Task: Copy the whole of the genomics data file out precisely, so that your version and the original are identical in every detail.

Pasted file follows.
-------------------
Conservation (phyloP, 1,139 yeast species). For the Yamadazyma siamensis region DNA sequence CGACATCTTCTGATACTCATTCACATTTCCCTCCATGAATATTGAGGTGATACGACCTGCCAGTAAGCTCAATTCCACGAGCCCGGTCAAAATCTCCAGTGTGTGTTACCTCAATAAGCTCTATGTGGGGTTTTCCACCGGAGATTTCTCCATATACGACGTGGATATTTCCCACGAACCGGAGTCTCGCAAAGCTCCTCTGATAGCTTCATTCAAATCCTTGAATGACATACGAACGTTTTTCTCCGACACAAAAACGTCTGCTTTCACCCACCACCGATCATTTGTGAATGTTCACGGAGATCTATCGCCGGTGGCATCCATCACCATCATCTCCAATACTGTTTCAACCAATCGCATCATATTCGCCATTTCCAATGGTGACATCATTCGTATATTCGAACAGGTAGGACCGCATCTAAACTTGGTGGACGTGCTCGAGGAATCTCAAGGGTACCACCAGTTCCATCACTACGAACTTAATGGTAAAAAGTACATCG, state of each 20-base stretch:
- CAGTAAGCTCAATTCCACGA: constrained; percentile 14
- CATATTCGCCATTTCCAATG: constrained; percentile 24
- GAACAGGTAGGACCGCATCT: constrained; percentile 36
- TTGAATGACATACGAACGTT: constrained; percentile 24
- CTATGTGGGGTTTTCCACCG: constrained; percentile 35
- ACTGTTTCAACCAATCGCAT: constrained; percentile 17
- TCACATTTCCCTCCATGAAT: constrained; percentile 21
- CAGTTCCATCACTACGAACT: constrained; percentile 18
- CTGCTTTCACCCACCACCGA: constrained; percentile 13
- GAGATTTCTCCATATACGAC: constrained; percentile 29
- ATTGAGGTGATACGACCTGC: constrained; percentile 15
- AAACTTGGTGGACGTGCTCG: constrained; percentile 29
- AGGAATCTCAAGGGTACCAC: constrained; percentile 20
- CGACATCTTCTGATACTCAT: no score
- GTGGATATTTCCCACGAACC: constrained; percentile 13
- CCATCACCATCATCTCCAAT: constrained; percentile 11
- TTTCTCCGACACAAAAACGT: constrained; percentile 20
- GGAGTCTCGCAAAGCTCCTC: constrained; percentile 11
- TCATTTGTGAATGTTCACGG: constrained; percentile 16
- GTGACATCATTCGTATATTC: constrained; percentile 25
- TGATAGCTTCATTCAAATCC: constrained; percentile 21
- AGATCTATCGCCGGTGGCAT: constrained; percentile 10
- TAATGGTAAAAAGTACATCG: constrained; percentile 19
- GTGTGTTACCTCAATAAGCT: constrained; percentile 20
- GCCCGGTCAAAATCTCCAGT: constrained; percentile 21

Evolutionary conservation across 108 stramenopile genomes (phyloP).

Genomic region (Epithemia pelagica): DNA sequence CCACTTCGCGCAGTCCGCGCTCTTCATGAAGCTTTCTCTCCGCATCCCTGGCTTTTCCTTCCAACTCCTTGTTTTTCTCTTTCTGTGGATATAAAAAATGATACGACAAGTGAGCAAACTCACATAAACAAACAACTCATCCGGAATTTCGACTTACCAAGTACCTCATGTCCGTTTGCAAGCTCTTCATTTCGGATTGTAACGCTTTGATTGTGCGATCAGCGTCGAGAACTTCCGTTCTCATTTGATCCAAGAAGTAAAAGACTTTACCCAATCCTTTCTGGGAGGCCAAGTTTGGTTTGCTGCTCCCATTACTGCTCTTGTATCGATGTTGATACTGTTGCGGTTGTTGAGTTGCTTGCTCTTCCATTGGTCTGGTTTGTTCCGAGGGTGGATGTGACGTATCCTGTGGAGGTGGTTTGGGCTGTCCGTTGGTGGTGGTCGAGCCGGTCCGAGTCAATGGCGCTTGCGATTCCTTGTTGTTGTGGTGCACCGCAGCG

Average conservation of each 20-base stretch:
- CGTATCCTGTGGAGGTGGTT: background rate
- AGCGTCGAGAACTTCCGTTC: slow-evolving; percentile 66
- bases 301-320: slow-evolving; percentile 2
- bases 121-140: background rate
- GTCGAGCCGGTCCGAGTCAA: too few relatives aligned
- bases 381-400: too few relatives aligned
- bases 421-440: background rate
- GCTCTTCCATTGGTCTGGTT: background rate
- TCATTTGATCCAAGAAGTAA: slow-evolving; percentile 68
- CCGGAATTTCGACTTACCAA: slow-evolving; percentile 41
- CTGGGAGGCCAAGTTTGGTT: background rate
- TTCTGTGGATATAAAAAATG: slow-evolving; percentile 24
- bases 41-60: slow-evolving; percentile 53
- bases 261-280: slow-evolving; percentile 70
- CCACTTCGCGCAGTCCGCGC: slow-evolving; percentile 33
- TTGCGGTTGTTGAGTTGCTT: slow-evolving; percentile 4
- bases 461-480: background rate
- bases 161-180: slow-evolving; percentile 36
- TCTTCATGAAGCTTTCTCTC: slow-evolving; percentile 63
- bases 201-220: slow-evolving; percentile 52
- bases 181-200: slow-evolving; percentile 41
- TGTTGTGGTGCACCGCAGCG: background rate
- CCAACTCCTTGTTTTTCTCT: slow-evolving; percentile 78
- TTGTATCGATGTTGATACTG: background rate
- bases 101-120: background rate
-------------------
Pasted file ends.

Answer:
Conservation (phyloP, 1,139 yeast species). For the Yamadazyma siamensis region DNA sequence CGACATCTTCTGATACTCATTCACATTTCCCTCCATGAATATTGAGGTGATACGACCTGCCAGTAAGCTCAATTCCACGAGCCCGGTCAAAATCTCCAGTGTGTGTTACCTCAATAAGCTCTATGTGGGGTTTTCCACCGGAGATTTCTCCATATACGACGTGGATATTTCCCACGAACCGGAGTCTCGCAAAGCTCCTCTGATAGCTTCATTCAAATCCTTGAATGACATACGAACGTTTTTCTCCGACACAAAAACGTCTGCTTTCACCCACCACCGATCATTTGTGAATGTTCACGGAGATCTATCGCCGGTGGCATCCATCACCATCATCTCCAATACTGTTTCAACCAATCGCATCATATTCGCCATTTCCAATGGTGACATCATTCGTATATTCGAACAGGTAGGACCGCATCTAAACTTGGTGGACGTGCTCGAGGAATCTCAAGGGTACCACCAGTTCCATCACTACGAACTTAATGGTAAAAAGTACATCG, state of each 20-base stretch:
- CAGTAAGCTCAATTCCACGA: constrained; percentile 14
- CATATTCGCCATTTCCAATG: constrained; percentile 24
- GAACAGGTAGGACCGCATCT: constrained; percentile 36
- TTGAATGACATACGAACGTT: constrained; percentile 24
- CTATGTGGGGTTTTCCACCG: constrained; percentile 35
- ACTGTTTCAACCAATCGCAT: constrained; percentile 17
- TCACATTTCCCTCCATGAAT: constrained; percentile 21
- CAGTTCCATCACTACGAACT: constrained; percentile 18
- CTGCTTTCACCCACCACCGA: constrained; percentile 13
- GAGATTTCTCCATATACGAC: constrained; percentile 29
- ATTGAGGTGATACGACCTGC: constrained; percentile 15
- AAACTTGGTGGACGTGCTCG: constrained; percentile 29
- AGGAATCTCAAGGGTACCAC: constrained; percentile 20
- CGACATCTTCTGATACTCAT: no score
- GTGGATATTTCCCACGAACC: constrained; percentile 13
- CCATCACCATCATCTCCAAT: constrained; percentile 11
- TTTCTCCGACACAAAAACGT: constrained; percentile 20
- GGAGTCTCGCAAAGCTCCTC: constrained; percentile 11
- TCATTTGTGAATGTTCACGG: constrained; percentile 16
- GTGACATCATTCGTATATTC: constrained; percentile 25
- TGATAGCTTCATTCAAATCC: constrained; percentile 21
- AGATCTATCGCCGGTGGCAT: constrained; percentile 10
- TAATGGTAAAAAGTACATCG: constrained; percentile 19
- GTGTGTTACCTCAATAAGCT: constrained; percentile 20
- GCCCGGTCAAAATCTCCAGT: constrained; percentile 21

Evolutionary conservation across 108 stramenopile genomes (phyloP).

Genomic region (Epithemia pelagica): DNA sequence CCACTTCGCGCAGTCCGCGCTCTTCATGAAGCTTTCTCTCCGCATCCCTGGCTTTTCCTTCCAACTCCTTGTTTTTCTCTTTCTGTGGATATAAAAAATGATACGACAAGTGAGCAAACTCACATAAACAAACAACTCATCCGGAATTTCGACTTACCAAGTACCTCATGTCCGTTTGCAAGCTCTTCATTTCGGATTGTAACGCTTTGATTGTGCGATCAGCGTCGAGAACTTCCGTTCTCATTTGATCCAAGAAGTAAAAGACTTTACCCAATCCTTTCTGGGAGGCCAAGTTTGGTTTGCTGCTCCCATTACTGCTCTTGTATCGATGTTGATACTGTTGCGGTTGTTGAGTTGCTTGCTCTTCCATTGGTCTGGTTTGTTCCGAGGGTGGATGTGACGTATCCTGTGGAGGTGGTTTGGGCTGTCCGTTGGTGGTGGTCGAGCCGGTCCGAGTCAATGGCGCTTGCGATTCCTTGTTGTTGTGGTGCACCGCAGCG

Average conservation of each 20-base stretch:
- CGTATCCTGTGGAGGTGGTT: background rate
- AGCGTCGAGAACTTCCGTTC: slow-evolving; percentile 66
- bases 301-320: slow-evolving; percentile 2
- bases 121-140: background rate
- GTCGAGCCGGTCCGAGTCAA: too few relatives aligned
- bases 381-400: too few relatives aligned
- bases 421-440: background rate
- GCTCTTCCATTGGTCTGGTT: background rate
- TCATTTGATCCAAGAAGTAA: slow-evolving; percentile 68
- CCGGAATTTCGACTTACCAA: slow-evolving; percentile 41
- CTGGGAGGCCAAGTTTGGTT: background rate
- TTCTGTGGATATAAAAAATG: slow-evolving; percentile 24
- bases 41-60: slow-evolving; percentile 53
- bases 261-280: slow-evolving; percentile 70
- CCACTTCGCGCAGTCCGCGC: slow-evolving; percentile 33
- TTGCGGTTGTTGAGTTGCTT: slow-evolving; percentile 4
- bases 461-480: background rate
- bases 161-180: slow-evolving; percentile 36
- TCTTCATGAAGCTTTCTCTC: slow-evolving; percentile 63
- bases 201-220: slow-evolving; percentile 52
- bases 181-200: slow-evolving; percentile 41
- TGTTGTGGTGCACCGCAGCG: background rate
- CCAACTCCTTGTTTTTCTCT: slow-evolving; percentile 78
- TTGTATCGATGTTGATACTG: background rate
- bases 101-120: background rate